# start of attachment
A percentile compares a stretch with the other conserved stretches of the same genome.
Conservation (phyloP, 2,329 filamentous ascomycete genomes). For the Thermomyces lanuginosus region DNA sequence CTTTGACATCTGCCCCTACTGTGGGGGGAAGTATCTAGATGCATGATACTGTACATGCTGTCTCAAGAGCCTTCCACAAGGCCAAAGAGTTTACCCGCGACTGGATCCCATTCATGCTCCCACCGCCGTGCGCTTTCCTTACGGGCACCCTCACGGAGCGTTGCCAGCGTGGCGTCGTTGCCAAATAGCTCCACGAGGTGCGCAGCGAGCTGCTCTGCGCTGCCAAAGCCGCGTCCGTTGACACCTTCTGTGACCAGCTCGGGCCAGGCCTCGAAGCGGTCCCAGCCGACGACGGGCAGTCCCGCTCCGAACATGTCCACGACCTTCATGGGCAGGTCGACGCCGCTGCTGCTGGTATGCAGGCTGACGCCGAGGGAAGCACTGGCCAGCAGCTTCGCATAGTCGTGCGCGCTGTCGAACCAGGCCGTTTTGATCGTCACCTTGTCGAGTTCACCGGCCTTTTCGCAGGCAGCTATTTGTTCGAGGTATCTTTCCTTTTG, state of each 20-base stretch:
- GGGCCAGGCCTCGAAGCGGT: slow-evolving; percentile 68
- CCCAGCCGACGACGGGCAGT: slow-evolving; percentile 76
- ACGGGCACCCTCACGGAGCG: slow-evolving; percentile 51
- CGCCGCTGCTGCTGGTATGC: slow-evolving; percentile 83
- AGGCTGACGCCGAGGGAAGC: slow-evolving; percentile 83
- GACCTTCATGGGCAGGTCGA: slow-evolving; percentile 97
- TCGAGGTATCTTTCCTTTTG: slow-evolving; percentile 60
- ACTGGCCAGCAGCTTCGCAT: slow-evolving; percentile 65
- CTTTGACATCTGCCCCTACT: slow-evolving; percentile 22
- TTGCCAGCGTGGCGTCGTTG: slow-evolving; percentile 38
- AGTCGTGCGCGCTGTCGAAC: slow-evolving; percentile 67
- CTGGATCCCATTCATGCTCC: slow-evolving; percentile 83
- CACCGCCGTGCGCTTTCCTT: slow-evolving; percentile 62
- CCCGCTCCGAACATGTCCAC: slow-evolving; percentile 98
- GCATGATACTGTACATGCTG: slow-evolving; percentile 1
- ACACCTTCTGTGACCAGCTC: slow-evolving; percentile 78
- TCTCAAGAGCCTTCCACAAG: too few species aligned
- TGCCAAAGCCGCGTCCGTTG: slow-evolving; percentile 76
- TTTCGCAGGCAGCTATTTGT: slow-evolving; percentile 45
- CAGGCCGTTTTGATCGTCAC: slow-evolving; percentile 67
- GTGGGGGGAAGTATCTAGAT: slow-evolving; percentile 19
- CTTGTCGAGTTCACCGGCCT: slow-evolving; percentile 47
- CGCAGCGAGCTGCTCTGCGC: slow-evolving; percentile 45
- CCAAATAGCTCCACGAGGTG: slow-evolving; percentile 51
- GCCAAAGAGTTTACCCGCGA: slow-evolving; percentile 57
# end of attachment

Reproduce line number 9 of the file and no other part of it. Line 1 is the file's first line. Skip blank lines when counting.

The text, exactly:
- TCGAGGTATCTTTCCTTTTG: slow-evolving; percentile 60